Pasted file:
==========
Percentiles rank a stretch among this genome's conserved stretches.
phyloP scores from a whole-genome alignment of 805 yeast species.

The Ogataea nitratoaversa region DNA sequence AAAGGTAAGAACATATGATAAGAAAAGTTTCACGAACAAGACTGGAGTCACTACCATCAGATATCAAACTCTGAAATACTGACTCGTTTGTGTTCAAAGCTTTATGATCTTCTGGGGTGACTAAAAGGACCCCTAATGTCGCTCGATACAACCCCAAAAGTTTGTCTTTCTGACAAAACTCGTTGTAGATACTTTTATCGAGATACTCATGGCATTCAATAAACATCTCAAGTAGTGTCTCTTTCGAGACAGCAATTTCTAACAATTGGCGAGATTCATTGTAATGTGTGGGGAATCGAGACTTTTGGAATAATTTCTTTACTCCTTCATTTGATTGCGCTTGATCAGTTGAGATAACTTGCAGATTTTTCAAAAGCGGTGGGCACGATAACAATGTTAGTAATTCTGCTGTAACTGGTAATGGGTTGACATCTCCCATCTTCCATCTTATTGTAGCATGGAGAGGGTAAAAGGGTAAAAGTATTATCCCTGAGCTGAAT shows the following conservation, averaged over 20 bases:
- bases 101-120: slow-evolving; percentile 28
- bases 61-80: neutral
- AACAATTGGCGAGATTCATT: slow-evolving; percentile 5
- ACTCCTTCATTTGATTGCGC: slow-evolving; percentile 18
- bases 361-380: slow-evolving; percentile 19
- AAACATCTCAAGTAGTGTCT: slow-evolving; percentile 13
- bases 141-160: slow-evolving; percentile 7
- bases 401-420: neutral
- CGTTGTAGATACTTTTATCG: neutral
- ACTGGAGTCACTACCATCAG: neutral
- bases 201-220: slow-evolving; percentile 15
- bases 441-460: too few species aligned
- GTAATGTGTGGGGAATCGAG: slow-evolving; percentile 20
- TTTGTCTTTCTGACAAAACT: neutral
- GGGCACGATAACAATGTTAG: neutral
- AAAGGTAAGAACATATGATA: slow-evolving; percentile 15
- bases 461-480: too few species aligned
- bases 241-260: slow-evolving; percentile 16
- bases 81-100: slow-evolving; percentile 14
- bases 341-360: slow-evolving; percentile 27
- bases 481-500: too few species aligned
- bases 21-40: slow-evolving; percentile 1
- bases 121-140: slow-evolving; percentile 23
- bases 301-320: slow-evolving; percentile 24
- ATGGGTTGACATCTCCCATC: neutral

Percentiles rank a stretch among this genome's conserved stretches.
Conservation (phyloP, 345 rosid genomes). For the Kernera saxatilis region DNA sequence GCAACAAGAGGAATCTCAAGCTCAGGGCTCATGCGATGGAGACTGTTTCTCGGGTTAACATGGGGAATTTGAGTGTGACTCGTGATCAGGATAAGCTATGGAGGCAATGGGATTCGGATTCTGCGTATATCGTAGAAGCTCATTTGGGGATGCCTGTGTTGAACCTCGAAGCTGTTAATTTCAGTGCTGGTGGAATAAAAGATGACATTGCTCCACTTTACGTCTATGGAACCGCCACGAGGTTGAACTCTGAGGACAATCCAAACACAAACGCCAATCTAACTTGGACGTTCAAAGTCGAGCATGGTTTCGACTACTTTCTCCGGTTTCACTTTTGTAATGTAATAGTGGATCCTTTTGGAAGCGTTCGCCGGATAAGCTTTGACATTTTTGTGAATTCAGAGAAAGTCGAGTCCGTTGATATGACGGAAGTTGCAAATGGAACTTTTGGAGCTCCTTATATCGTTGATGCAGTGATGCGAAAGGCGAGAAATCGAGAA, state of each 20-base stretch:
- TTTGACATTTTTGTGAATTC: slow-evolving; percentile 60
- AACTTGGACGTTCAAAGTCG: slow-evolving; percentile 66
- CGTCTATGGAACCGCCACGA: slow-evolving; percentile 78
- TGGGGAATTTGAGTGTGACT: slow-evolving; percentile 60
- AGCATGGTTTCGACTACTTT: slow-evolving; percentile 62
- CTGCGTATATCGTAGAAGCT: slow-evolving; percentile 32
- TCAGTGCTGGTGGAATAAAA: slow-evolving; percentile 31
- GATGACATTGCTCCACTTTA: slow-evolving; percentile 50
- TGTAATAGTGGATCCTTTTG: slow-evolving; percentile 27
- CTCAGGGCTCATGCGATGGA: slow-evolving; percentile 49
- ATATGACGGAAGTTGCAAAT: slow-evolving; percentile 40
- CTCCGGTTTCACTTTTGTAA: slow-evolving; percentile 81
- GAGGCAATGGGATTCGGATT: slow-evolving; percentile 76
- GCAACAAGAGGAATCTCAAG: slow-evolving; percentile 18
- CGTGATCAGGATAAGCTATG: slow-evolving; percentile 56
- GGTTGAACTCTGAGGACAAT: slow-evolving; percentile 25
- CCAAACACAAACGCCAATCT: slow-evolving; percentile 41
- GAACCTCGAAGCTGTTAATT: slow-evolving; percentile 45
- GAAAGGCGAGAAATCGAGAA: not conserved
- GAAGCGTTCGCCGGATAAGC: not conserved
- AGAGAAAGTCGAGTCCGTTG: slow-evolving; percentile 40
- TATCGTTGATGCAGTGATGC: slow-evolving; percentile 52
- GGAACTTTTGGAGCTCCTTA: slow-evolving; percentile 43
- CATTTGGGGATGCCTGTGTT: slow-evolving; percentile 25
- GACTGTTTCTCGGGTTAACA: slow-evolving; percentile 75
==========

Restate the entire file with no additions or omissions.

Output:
Percentiles rank a stretch among this genome's conserved stretches.
phyloP scores from a whole-genome alignment of 805 yeast species.

The Ogataea nitratoaversa region DNA sequence AAAGGTAAGAACATATGATAAGAAAAGTTTCACGAACAAGACTGGAGTCACTACCATCAGATATCAAACTCTGAAATACTGACTCGTTTGTGTTCAAAGCTTTATGATCTTCTGGGGTGACTAAAAGGACCCCTAATGTCGCTCGATACAACCCCAAAAGTTTGTCTTTCTGACAAAACTCGTTGTAGATACTTTTATCGAGATACTCATGGCATTCAATAAACATCTCAAGTAGTGTCTCTTTCGAGACAGCAATTTCTAACAATTGGCGAGATTCATTGTAATGTGTGGGGAATCGAGACTTTTGGAATAATTTCTTTACTCCTTCATTTGATTGCGCTTGATCAGTTGAGATAACTTGCAGATTTTTCAAAAGCGGTGGGCACGATAACAATGTTAGTAATTCTGCTGTAACTGGTAATGGGTTGACATCTCCCATCTTCCATCTTATTGTAGCATGGAGAGGGTAAAAGGGTAAAAGTATTATCCCTGAGCTGAAT shows the following conservation, averaged over 20 bases:
- bases 101-120: slow-evolving; percentile 28
- bases 61-80: neutral
- AACAATTGGCGAGATTCATT: slow-evolving; percentile 5
- ACTCCTTCATTTGATTGCGC: slow-evolving; percentile 18
- bases 361-380: slow-evolving; percentile 19
- AAACATCTCAAGTAGTGTCT: slow-evolving; percentile 13
- bases 141-160: slow-evolving; percentile 7
- bases 401-420: neutral
- CGTTGTAGATACTTTTATCG: neutral
- ACTGGAGTCACTACCATCAG: neutral
- bases 201-220: slow-evolving; percentile 15
- bases 441-460: too few species aligned
- GTAATGTGTGGGGAATCGAG: slow-evolving; percentile 20
- TTTGTCTTTCTGACAAAACT: neutral
- GGGCACGATAACAATGTTAG: neutral
- AAAGGTAAGAACATATGATA: slow-evolving; percentile 15
- bases 461-480: too few species aligned
- bases 241-260: slow-evolving; percentile 16
- bases 81-100: slow-evolving; percentile 14
- bases 341-360: slow-evolving; percentile 27
- bases 481-500: too few species aligned
- bases 21-40: slow-evolving; percentile 1
- bases 121-140: slow-evolving; percentile 23
- bases 301-320: slow-evolving; percentile 24
- ATGGGTTGACATCTCCCATC: neutral

Percentiles rank a stretch among this genome's conserved stretches.
Conservation (phyloP, 345 rosid genomes). For the Kernera saxatilis region DNA sequence GCAACAAGAGGAATCTCAAGCTCAGGGCTCATGCGATGGAGACTGTTTCTCGGGTTAACATGGGGAATTTGAGTGTGACTCGTGATCAGGATAAGCTATGGAGGCAATGGGATTCGGATTCTGCGTATATCGTAGAAGCTCATTTGGGGATGCCTGTGTTGAACCTCGAAGCTGTTAATTTCAGTGCTGGTGGAATAAAAGATGACATTGCTCCACTTTACGTCTATGGAACCGCCACGAGGTTGAACTCTGAGGACAATCCAAACACAAACGCCAATCTAACTTGGACGTTCAAAGTCGAGCATGGTTTCGACTACTTTCTCCGGTTTCACTTTTGTAATGTAATAGTGGATCCTTTTGGAAGCGTTCGCCGGATAAGCTTTGACATTTTTGTGAATTCAGAGAAAGTCGAGTCCGTTGATATGACGGAAGTTGCAAATGGAACTTTTGGAGCTCCTTATATCGTTGATGCAGTGATGCGAAAGGCGAGAAATCGAGAA, state of each 20-base stretch:
- TTTGACATTTTTGTGAATTC: slow-evolving; percentile 60
- AACTTGGACGTTCAAAGTCG: slow-evolving; percentile 66
- CGTCTATGGAACCGCCACGA: slow-evolving; percentile 78
- TGGGGAATTTGAGTGTGACT: slow-evolving; percentile 60
- AGCATGGTTTCGACTACTTT: slow-evolving; percentile 62
- CTGCGTATATCGTAGAAGCT: slow-evolving; percentile 32
- TCAGTGCTGGTGGAATAAAA: slow-evolving; percentile 31
- GATGACATTGCTCCACTTTA: slow-evolving; percentile 50
- TGTAATAGTGGATCCTTTTG: slow-evolving; percentile 27
- CTCAGGGCTCATGCGATGGA: slow-evolving; percentile 49
- ATATGACGGAAGTTGCAAAT: slow-evolving; percentile 40
- CTCCGGTTTCACTTTTGTAA: slow-evolving; percentile 81
- GAGGCAATGGGATTCGGATT: slow-evolving; percentile 76
- GCAACAAGAGGAATCTCAAG: slow-evolving; percentile 18
- CGTGATCAGGATAAGCTATG: slow-evolving; percentile 56
- GGTTGAACTCTGAGGACAAT: slow-evolving; percentile 25
- CCAAACACAAACGCCAATCT: slow-evolving; percentile 41
- GAACCTCGAAGCTGTTAATT: slow-evolving; percentile 45
- GAAAGGCGAGAAATCGAGAA: not conserved
- GAAGCGTTCGCCGGATAAGC: not conserved
- AGAGAAAGTCGAGTCCGTTG: slow-evolving; percentile 40
- TATCGTTGATGCAGTGATGC: slow-evolving; percentile 52
- GGAACTTTTGGAGCTCCTTA: slow-evolving; percentile 43
- CATTTGGGGATGCCTGTGTT: slow-evolving; percentile 25
- GACTGTTTCTCGGGTTAACA: slow-evolving; percentile 75